Monday, February 18, 2008

Smells Like Teen Spirit - Glory Days and High School Musical On Tour - Musical Reviews

Glory Days - Signature Theatre - Arlington, VA (Greater Washington DC)
Music and Lyrics by Nick Blamiere, Book by James Gardiner, Directed by Eric Schaeffer

High School Musical On Tour - National Theatre - Washington DC
Book by David Simpatico, based on the Disney Channel movie Written by Peter Barsocchini, Songs by Matthew Garrard, Robbie Nevil, Ray Cham, Gregg Cham, Andrew Seeley, Randy Peterson, Kevin Quinn, Andy Dodd, Adam Watts, Bryan Louiselle, David N. Lawrence, Faye Greenberg and Jamie Houston. Directed by Jeff Calhoun.

After touring the great monuments and museums in Washington DC, what better way to check out the perfect current representation of American culture than to see High School Musical On Tour?!! Look, my brain needed a break and I actually think the theatrical version improves upon the original cheesefest and turns it into a spirited positive musical that's full of youthful hope and a corporate version of teen angst and love (it's Disney and it's super clean but sometimes I don't think there is anything wrong with that!). And um, yeah, I've actually seen this before. Twice. Now thrice. Look, John Jeffrey Martin as Troy is dreamy and I love the new arrangement for "Bop to the Top" during the audition scene and what's wrong with a cheery good natured musical that is a great intro to musicals for kids that's cheesy fun for adults too?

So if High School Musical is the idealistic only-in-musicals-written-for-Disney look at the teenage world, the terrific new musical Glory Days (with the photo above reminiscent of the original HSM television movie promo) takes that nostalgia and slowly reminds us back to mundane reality, where 4 guy best friends from high school, reunite only a year after high school graduation, and where the fractures of life changes are already starting to show, changing the relationships of these 4 boys possibly forever.

Sure, you could dismiss the four 19 year olds with their petty problems and their silly reason for reuniting, but it's just a surface gloss that covers the underlining things that the direction in their lives are about to embark on, and the fresh young writers Nick Blamiere and James Gardiner have created a fresh imperfect new musical that is still full of exciting possibilities and observations about growing up in the current generation that is truthfully biting and yet universally relatable. Yes, everyone grows up, people change, friends change and drift apart, and we all know it happens, but Blamiere and Gardiner have repackaged it into something small, simple but emotionally affecting, and of course, set to music as a musical.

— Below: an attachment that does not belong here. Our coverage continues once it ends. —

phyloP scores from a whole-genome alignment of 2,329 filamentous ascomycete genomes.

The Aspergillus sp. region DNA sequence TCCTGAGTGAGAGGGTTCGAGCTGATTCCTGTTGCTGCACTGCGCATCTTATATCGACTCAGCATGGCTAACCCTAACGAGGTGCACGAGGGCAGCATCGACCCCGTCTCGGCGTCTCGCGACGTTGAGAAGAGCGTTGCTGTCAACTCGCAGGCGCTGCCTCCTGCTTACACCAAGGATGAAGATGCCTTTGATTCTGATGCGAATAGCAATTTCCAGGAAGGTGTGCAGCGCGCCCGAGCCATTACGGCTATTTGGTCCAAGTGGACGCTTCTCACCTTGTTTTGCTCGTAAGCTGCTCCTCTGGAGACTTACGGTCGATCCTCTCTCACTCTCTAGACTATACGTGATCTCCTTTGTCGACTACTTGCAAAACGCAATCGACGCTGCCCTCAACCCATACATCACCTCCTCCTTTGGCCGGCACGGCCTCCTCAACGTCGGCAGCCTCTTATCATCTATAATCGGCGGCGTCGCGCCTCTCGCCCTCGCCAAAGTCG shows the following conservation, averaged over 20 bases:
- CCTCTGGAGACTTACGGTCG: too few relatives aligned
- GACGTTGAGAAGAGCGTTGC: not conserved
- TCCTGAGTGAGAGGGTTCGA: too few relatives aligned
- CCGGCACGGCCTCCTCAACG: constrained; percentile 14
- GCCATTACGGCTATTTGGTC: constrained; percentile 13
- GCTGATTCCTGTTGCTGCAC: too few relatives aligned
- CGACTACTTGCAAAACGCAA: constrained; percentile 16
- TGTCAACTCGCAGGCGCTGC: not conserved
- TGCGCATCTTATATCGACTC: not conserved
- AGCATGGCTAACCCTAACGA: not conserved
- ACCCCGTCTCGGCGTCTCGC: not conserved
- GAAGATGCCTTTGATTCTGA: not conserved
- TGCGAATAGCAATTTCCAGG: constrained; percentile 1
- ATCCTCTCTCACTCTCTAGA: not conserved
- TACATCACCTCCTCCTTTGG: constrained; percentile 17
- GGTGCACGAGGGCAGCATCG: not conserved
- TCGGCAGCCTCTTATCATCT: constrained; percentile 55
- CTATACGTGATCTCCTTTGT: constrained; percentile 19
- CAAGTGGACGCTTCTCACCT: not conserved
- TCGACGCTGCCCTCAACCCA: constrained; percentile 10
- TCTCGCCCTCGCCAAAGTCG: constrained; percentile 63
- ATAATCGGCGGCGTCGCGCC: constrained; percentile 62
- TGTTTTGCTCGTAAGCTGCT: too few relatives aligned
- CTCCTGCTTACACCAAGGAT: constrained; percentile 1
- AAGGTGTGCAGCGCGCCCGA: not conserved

The four guys starts off fitting the stereotypes, there's our narrative introspective observant one, Will (an affable Steven Booth, 2 photos above), Andy, the confident frat boy (Andrew C. Call, above, playing the role to perfection, adding a fully dimensional character behind someone that is admittedly dumb and simple), Jack, the sensitive one (Jesse JP Johnson, below, who emotionally shines most when singing), and Skip, the intellectual one who has become apathetic (Adam Halpin, who perfectly imbues half the Ivy league college kids I knew) but when a revelation is revealed (through song of course) by Jack (it's a musical about boys, it had to be that someone is gay), it sets off events that eventually lead to the break up of these four best friends, one that had already been hinted at their initial reunion, only a year after they had separated from their high school lives, where they initially bonded for failing to land onto the football team.

At times it could be probably corny, but with energetic direction and performances, an awesomely simplistic beautiful set and songs, that while at times sound the same and have that generic pop rock sound, still do the trick of keeping the show into emotional realism. The show may touch the suburban American male set more than others (I went to an all-boys Catholic school on the edge of Toronto, where I hilariously/embarrassingly failed while trying out for the rugby team in my delusional pursuit to be well-rounded so I think I "got" this musical more than my female friend that accompanied me to this musical) with a rawer, more "real"sound (than most new American musicals) and a fresh voice to something that is quite universal in our days growing up. Think of it as Spring Awakening "lite" brought back to modern day suburban America.

Sadly, the show closed yesterday (actually, HSMOT closed in W.DC yesterday as well and moves on with the tour) but I do hope it remounts somewhere (it would be perfect Off-Broadway). You can hear a few of the songs on the writers website (if you right click, you can download them).

UPDATE: Glory Days is moving to Broadway! (Mar. 19, 2008) (Link to promotional discount code deal added in link! (Mar. 30, 2008)

Glory Days - **** (4 stars out of 5)

High School Musical On Tour - **** (4 stars out of 5) (although the sound system in the National Theatre seemed to blur some of the vocals where it seemed set up for a bigger venue like the Princess of Wales Theatre in Toronto where the sound was much better).

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